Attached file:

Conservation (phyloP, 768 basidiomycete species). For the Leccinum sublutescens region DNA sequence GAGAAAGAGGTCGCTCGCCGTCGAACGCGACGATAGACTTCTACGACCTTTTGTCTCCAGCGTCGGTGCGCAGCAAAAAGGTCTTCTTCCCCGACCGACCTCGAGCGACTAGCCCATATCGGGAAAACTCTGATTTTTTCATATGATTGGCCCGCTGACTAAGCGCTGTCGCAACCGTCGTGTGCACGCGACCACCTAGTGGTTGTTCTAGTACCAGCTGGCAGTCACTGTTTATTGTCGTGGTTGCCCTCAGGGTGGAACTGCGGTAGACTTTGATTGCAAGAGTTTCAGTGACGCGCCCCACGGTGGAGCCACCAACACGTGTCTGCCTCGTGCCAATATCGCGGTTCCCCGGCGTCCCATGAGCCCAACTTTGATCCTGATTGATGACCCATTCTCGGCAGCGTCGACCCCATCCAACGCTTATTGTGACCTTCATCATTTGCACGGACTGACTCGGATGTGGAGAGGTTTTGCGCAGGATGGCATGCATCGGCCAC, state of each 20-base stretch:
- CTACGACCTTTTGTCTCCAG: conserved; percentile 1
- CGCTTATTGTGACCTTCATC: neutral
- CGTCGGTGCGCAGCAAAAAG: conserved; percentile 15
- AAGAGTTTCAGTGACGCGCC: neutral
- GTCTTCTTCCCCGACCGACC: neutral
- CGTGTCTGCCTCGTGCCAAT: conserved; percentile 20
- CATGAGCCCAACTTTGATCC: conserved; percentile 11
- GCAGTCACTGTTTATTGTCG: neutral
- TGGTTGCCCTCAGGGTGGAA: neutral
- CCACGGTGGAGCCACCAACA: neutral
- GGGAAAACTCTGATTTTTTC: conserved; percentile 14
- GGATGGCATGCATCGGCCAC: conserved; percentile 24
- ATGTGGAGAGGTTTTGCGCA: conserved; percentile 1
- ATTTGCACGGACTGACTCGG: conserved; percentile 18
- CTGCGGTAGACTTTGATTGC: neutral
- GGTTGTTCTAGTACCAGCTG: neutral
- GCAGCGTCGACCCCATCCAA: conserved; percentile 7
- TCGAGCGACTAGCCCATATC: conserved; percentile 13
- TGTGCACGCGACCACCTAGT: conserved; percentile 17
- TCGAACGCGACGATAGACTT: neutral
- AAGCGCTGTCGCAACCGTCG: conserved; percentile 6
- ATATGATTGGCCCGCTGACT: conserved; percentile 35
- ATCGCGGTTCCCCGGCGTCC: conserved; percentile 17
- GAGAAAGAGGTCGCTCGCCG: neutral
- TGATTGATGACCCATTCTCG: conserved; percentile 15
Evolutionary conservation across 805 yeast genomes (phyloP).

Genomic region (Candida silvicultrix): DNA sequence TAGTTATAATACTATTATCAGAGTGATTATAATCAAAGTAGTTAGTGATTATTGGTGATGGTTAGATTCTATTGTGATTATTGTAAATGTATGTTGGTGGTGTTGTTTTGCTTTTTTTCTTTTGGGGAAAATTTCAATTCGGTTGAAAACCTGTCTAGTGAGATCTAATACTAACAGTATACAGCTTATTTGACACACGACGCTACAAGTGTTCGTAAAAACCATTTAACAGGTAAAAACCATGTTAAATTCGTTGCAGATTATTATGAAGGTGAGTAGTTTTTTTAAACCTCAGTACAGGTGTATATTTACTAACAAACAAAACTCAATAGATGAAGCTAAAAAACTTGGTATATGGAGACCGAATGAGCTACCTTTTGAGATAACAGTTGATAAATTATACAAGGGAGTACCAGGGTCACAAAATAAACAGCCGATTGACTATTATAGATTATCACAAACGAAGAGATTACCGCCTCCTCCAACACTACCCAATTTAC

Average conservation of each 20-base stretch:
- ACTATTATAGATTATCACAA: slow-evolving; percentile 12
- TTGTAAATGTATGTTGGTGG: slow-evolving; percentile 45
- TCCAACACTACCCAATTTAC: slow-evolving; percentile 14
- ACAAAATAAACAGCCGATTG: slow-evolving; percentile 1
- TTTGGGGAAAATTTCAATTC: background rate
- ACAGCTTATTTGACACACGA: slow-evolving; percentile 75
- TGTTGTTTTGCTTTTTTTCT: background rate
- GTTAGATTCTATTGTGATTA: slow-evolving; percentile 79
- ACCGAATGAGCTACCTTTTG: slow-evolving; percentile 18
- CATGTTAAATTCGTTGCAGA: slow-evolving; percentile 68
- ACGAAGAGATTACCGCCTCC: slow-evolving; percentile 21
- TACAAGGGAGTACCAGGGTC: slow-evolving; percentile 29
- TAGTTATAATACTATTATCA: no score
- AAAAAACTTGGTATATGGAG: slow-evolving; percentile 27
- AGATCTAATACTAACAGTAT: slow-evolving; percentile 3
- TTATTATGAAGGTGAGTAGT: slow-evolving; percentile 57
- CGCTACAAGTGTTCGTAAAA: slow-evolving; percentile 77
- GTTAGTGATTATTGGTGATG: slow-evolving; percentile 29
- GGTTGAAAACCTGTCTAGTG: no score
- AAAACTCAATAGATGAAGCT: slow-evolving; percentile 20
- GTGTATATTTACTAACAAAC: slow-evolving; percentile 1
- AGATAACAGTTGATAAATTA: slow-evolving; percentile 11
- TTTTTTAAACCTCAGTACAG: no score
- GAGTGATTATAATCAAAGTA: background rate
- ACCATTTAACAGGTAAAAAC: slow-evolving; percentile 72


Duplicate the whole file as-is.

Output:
Conservation (phyloP, 768 basidiomycete species). For the Leccinum sublutescens region DNA sequence GAGAAAGAGGTCGCTCGCCGTCGAACGCGACGATAGACTTCTACGACCTTTTGTCTCCAGCGTCGGTGCGCAGCAAAAAGGTCTTCTTCCCCGACCGACCTCGAGCGACTAGCCCATATCGGGAAAACTCTGATTTTTTCATATGATTGGCCCGCTGACTAAGCGCTGTCGCAACCGTCGTGTGCACGCGACCACCTAGTGGTTGTTCTAGTACCAGCTGGCAGTCACTGTTTATTGTCGTGGTTGCCCTCAGGGTGGAACTGCGGTAGACTTTGATTGCAAGAGTTTCAGTGACGCGCCCCACGGTGGAGCCACCAACACGTGTCTGCCTCGTGCCAATATCGCGGTTCCCCGGCGTCCCATGAGCCCAACTTTGATCCTGATTGATGACCCATTCTCGGCAGCGTCGACCCCATCCAACGCTTATTGTGACCTTCATCATTTGCACGGACTGACTCGGATGTGGAGAGGTTTTGCGCAGGATGGCATGCATCGGCCAC, state of each 20-base stretch:
- CTACGACCTTTTGTCTCCAG: conserved; percentile 1
- CGCTTATTGTGACCTTCATC: neutral
- CGTCGGTGCGCAGCAAAAAG: conserved; percentile 15
- AAGAGTTTCAGTGACGCGCC: neutral
- GTCTTCTTCCCCGACCGACC: neutral
- CGTGTCTGCCTCGTGCCAAT: conserved; percentile 20
- CATGAGCCCAACTTTGATCC: conserved; percentile 11
- GCAGTCACTGTTTATTGTCG: neutral
- TGGTTGCCCTCAGGGTGGAA: neutral
- CCACGGTGGAGCCACCAACA: neutral
- GGGAAAACTCTGATTTTTTC: conserved; percentile 14
- GGATGGCATGCATCGGCCAC: conserved; percentile 24
- ATGTGGAGAGGTTTTGCGCA: conserved; percentile 1
- ATTTGCACGGACTGACTCGG: conserved; percentile 18
- CTGCGGTAGACTTTGATTGC: neutral
- GGTTGTTCTAGTACCAGCTG: neutral
- GCAGCGTCGACCCCATCCAA: conserved; percentile 7
- TCGAGCGACTAGCCCATATC: conserved; percentile 13
- TGTGCACGCGACCACCTAGT: conserved; percentile 17
- TCGAACGCGACGATAGACTT: neutral
- AAGCGCTGTCGCAACCGTCG: conserved; percentile 6
- ATATGATTGGCCCGCTGACT: conserved; percentile 35
- ATCGCGGTTCCCCGGCGTCC: conserved; percentile 17
- GAGAAAGAGGTCGCTCGCCG: neutral
- TGATTGATGACCCATTCTCG: conserved; percentile 15
Evolutionary conservation across 805 yeast genomes (phyloP).

Genomic region (Candida silvicultrix): DNA sequence TAGTTATAATACTATTATCAGAGTGATTATAATCAAAGTAGTTAGTGATTATTGGTGATGGTTAGATTCTATTGTGATTATTGTAAATGTATGTTGGTGGTGTTGTTTTGCTTTTTTTCTTTTGGGGAAAATTTCAATTCGGTTGAAAACCTGTCTAGTGAGATCTAATACTAACAGTATACAGCTTATTTGACACACGACGCTACAAGTGTTCGTAAAAACCATTTAACAGGTAAAAACCATGTTAAATTCGTTGCAGATTATTATGAAGGTGAGTAGTTTTTTTAAACCTCAGTACAGGTGTATATTTACTAACAAACAAAACTCAATAGATGAAGCTAAAAAACTTGGTATATGGAGACCGAATGAGCTACCTTTTGAGATAACAGTTGATAAATTATACAAGGGAGTACCAGGGTCACAAAATAAACAGCCGATTGACTATTATAGATTATCACAAACGAAGAGATTACCGCCTCCTCCAACACTACCCAATTTAC

Average conservation of each 20-base stretch:
- ACTATTATAGATTATCACAA: slow-evolving; percentile 12
- TTGTAAATGTATGTTGGTGG: slow-evolving; percentile 45
- TCCAACACTACCCAATTTAC: slow-evolving; percentile 14
- ACAAAATAAACAGCCGATTG: slow-evolving; percentile 1
- TTTGGGGAAAATTTCAATTC: background rate
- ACAGCTTATTTGACACACGA: slow-evolving; percentile 75
- TGTTGTTTTGCTTTTTTTCT: background rate
- GTTAGATTCTATTGTGATTA: slow-evolving; percentile 79
- ACCGAATGAGCTACCTTTTG: slow-evolving; percentile 18
- CATGTTAAATTCGTTGCAGA: slow-evolving; percentile 68
- ACGAAGAGATTACCGCCTCC: slow-evolving; percentile 21
- TACAAGGGAGTACCAGGGTC: slow-evolving; percentile 29
- TAGTTATAATACTATTATCA: no score
- AAAAAACTTGGTATATGGAG: slow-evolving; percentile 27
- AGATCTAATACTAACAGTAT: slow-evolving; percentile 3
- TTATTATGAAGGTGAGTAGT: slow-evolving; percentile 57
- CGCTACAAGTGTTCGTAAAA: slow-evolving; percentile 77
- GTTAGTGATTATTGGTGATG: slow-evolving; percentile 29
- GGTTGAAAACCTGTCTAGTG: no score
- AAAACTCAATAGATGAAGCT: slow-evolving; percentile 20
- GTGTATATTTACTAACAAAC: slow-evolving; percentile 1
- AGATAACAGTTGATAAATTA: slow-evolving; percentile 11
- TTTTTTAAACCTCAGTACAG: no score
- GAGTGATTATAATCAAAGTA: background rate
- ACCATTTAACAGGTAAAAAC: slow-evolving; percentile 72